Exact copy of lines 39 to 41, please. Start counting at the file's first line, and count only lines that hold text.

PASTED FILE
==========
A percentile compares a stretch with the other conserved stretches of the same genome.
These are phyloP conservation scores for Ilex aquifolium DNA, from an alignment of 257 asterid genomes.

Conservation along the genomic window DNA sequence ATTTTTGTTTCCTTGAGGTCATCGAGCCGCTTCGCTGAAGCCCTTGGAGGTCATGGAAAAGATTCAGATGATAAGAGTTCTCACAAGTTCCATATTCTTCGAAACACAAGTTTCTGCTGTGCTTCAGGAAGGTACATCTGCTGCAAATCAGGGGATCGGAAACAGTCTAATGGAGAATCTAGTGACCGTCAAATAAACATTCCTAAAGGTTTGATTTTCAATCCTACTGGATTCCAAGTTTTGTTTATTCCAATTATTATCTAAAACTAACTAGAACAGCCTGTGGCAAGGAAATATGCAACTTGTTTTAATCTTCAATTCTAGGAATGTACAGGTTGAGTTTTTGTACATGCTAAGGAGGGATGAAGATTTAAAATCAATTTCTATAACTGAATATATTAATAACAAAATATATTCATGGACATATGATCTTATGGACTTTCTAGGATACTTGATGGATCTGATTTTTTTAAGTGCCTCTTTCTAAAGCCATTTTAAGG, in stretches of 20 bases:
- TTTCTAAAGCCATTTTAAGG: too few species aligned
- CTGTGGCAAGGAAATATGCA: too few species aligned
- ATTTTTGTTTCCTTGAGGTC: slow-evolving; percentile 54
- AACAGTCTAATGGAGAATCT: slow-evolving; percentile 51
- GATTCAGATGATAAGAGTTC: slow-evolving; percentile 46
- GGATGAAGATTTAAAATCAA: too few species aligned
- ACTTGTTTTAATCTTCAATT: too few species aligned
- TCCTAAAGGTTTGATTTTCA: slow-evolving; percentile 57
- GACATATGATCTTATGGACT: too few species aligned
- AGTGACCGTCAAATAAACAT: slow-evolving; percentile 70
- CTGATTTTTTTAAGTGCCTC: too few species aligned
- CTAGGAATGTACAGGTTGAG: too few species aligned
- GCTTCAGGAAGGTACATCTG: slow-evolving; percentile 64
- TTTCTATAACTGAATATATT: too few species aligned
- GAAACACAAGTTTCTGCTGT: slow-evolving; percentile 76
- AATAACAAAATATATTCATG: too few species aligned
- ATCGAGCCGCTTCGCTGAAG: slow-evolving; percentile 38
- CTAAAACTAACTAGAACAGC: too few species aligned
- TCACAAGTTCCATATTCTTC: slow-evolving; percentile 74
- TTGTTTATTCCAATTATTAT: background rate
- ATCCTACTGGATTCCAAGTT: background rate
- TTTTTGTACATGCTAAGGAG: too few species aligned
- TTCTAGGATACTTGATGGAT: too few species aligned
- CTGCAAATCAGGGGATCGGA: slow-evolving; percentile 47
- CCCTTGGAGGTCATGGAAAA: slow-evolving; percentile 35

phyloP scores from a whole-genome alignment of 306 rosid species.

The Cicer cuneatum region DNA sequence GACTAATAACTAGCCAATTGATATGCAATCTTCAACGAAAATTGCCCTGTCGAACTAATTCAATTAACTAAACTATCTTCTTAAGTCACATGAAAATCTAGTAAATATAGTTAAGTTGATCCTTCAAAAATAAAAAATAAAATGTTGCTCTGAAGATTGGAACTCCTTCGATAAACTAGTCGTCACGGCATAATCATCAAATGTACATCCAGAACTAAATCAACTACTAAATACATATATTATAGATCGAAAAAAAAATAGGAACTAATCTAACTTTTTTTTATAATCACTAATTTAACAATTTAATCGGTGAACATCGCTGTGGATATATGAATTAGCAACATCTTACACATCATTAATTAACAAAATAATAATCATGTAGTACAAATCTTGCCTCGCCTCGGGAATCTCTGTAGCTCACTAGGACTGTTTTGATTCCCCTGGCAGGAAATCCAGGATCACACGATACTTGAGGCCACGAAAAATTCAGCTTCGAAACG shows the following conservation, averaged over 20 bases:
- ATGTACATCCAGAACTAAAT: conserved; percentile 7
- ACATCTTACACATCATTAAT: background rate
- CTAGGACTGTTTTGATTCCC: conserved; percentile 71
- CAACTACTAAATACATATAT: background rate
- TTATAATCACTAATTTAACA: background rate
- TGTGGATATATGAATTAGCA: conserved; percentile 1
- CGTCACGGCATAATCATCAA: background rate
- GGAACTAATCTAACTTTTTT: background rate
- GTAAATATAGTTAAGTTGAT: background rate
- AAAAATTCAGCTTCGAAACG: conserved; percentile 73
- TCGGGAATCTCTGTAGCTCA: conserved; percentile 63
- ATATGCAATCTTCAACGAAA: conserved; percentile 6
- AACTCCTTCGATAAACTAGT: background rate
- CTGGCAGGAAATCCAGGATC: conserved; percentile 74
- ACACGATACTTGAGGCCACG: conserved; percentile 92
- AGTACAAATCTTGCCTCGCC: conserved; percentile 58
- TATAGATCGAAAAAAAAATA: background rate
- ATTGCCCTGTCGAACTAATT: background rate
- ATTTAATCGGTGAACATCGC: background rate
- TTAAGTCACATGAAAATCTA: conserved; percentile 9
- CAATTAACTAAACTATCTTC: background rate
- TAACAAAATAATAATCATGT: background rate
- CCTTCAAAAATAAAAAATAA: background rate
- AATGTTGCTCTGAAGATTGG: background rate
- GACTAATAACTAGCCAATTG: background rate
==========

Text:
- GTAAATATAGTTAAGTTGAT: background rate
- AAAAATTCAGCTTCGAAACG: conserved; percentile 73
- TCGGGAATCTCTGTAGCTCA: conserved; percentile 63